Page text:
Kate in Paris: The end

By Cecilia Orozco

Endings, as I am sure we have all heard or felt ourselves, are often bittersweet. There is sadness in closing one chapter and knowing that things will likely never be exactly as they once were, and there is apprehension in the thought of what might come next. Will it match what came before? Did we make the most of the time we had when we had it, before it was gone?

But, of course, there is sweetness. And that is what I am choosing to focus on as I close out what has been a truly wonderful semester spent writing this column about my time in Paris.

These 4 ½ months really went by in the blink of an eye. I remember sitting down to write the first installment of my column, thinking of how to synthesize the ups and downs of my first month here into coherent thoughts. Back then, the time that stretched out before me seemed endless, full of opportunities, experiences not yet had, friendships not yet made. Looking back at each iteration of my column, I see myself becoming more and more at home here, becoming more self-confident and more open to new experiences. More myself. And now we are here — when this last column installment is published, I will likely be mid-air on my flight from Paris to New York, my semester here tucked away in my back pocket and packed up in my suitcases, kept alive in my camera roll, my fond memories, my new friendships and this column. It’s a sweet thought. No bitterness here.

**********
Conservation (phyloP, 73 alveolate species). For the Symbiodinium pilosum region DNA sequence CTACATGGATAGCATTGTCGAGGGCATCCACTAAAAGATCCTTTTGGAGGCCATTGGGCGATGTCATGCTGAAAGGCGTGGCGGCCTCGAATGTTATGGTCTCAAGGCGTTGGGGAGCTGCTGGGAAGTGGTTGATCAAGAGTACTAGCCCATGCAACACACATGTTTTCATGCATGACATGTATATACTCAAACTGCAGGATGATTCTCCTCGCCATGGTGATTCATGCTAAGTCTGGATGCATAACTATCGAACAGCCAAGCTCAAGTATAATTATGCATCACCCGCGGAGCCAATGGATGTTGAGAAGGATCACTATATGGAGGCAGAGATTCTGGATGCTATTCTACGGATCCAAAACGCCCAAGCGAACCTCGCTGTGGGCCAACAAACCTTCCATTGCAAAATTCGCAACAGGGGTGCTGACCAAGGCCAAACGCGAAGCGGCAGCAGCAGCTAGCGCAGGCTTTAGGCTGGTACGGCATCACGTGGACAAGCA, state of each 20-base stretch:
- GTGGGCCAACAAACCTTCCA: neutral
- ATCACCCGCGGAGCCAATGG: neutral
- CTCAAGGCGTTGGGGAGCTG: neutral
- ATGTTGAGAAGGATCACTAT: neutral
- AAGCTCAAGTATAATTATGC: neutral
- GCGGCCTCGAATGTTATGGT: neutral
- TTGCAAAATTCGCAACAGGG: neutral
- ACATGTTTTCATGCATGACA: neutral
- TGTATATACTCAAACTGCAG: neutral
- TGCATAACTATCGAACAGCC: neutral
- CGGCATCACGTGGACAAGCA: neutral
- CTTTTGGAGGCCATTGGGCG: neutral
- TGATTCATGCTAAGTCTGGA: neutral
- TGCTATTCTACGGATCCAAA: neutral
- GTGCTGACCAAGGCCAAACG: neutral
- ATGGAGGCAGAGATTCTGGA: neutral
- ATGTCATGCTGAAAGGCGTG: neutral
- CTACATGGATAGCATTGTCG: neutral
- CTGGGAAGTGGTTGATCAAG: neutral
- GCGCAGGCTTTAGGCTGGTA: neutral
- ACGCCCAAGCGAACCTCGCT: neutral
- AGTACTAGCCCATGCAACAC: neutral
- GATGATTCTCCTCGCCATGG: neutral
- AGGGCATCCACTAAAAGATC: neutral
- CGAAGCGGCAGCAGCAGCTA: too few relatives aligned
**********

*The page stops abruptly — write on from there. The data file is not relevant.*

And while my own Tufts commencement is still a year out, I get that same feeling when I scroll through my camera roll, reflecting back on the three years I have spent as a Tufts student. Memories from my time as a first-year through my junior year rush back, and I see growth and change accumulate and reveal itself over time. The sweetness of my Tufts experience, no matter the time lost to a pandemic and the ‘what ifs’ that might circulate as a result, still prevails.

I have been very fortunate to study abroad and tack this semester onto my overall Tufts experience, a fact that has not been lost on me. I have had the time and space to grow into myself — to put myself in a new environment and figure out how to adapt quickly. And I have been able to do it all with the knowledge that, even though the semester itself that I have spent here is finite, I can carry this experience with me wherever I go from here onward.

And so, even though I have chosen to so melodramatically title this last column “The end,” I know it isn’t, really. That is why endings are often not actually endings, but commencements — the start of something new. You take the experiences and memories with you as you move on, and they become a permanent part of who you are. My time in Paris will live on in the way I remember it, the friendships I’ve made, the knowledge I’ve gained and the stories I tell.


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